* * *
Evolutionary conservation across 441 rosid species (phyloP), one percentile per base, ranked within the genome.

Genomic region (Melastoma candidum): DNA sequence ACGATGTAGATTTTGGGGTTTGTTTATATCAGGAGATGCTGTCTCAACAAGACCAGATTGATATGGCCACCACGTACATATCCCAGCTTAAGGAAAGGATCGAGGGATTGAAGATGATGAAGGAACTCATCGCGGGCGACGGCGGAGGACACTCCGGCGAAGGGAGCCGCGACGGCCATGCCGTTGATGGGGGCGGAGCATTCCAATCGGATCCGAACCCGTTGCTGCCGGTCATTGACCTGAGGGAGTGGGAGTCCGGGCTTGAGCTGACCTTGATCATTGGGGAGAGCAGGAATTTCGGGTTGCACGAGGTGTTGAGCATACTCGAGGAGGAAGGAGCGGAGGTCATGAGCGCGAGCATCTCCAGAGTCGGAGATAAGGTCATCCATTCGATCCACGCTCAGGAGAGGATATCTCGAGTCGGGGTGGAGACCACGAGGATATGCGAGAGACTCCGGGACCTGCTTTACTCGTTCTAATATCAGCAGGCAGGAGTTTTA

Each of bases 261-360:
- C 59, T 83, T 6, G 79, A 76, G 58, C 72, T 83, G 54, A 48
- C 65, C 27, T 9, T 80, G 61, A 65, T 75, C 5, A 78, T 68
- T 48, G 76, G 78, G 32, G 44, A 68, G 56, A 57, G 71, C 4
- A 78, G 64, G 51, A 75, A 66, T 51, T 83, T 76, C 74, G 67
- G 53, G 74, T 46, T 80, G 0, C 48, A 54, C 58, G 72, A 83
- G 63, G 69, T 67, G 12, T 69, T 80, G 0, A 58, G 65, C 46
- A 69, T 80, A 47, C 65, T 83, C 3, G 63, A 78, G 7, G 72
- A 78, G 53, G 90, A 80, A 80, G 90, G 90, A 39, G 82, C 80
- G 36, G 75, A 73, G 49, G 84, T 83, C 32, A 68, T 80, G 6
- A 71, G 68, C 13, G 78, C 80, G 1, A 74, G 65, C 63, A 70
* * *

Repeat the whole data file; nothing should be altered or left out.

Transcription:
Evolutionary conservation across 441 rosid species (phyloP), one percentile per base, ranked within the genome.

Genomic region (Melastoma candidum): DNA sequence ACGATGTAGATTTTGGGGTTTGTTTATATCAGGAGATGCTGTCTCAACAAGACCAGATTGATATGGCCACCACGTACATATCCCAGCTTAAGGAAAGGATCGAGGGATTGAAGATGATGAAGGAACTCATCGCGGGCGACGGCGGAGGACACTCCGGCGAAGGGAGCCGCGACGGCCATGCCGTTGATGGGGGCGGAGCATTCCAATCGGATCCGAACCCGTTGCTGCCGGTCATTGACCTGAGGGAGTGGGAGTCCGGGCTTGAGCTGACCTTGATCATTGGGGAGAGCAGGAATTTCGGGTTGCACGAGGTGTTGAGCATACTCGAGGAGGAAGGAGCGGAGGTCATGAGCGCGAGCATCTCCAGAGTCGGAGATAAGGTCATCCATTCGATCCACGCTCAGGAGAGGATATCTCGAGTCGGGGTGGAGACCACGAGGATATGCGAGAGACTCCGGGACCTGCTTTACTCGTTCTAATATCAGCAGGCAGGAGTTTTA

Each of bases 261-360:
- C 59, T 83, T 6, G 79, A 76, G 58, C 72, T 83, G 54, A 48
- C 65, C 27, T 9, T 80, G 61, A 65, T 75, C 5, A 78, T 68
- T 48, G 76, G 78, G 32, G 44, A 68, G 56, A 57, G 71, C 4
- A 78, G 64, G 51, A 75, A 66, T 51, T 83, T 76, C 74, G 67
- G 53, G 74, T 46, T 80, G 0, C 48, A 54, C 58, G 72, A 83
- G 63, G 69, T 67, G 12, T 69, T 80, G 0, A 58, G 65, C 46
- A 69, T 80, A 47, C 65, T 83, C 3, G 63, A 78, G 7, G 72
- A 78, G 53, G 90, A 80, A 80, G 90, G 90, A 39, G 82, C 80
- G 36, G 75, A 73, G 49, G 84, T 83, C 32, A 68, T 80, G 6
- A 71, G 68, C 13, G 78, C 80, G 1, A 74, G 65, C 63, A 70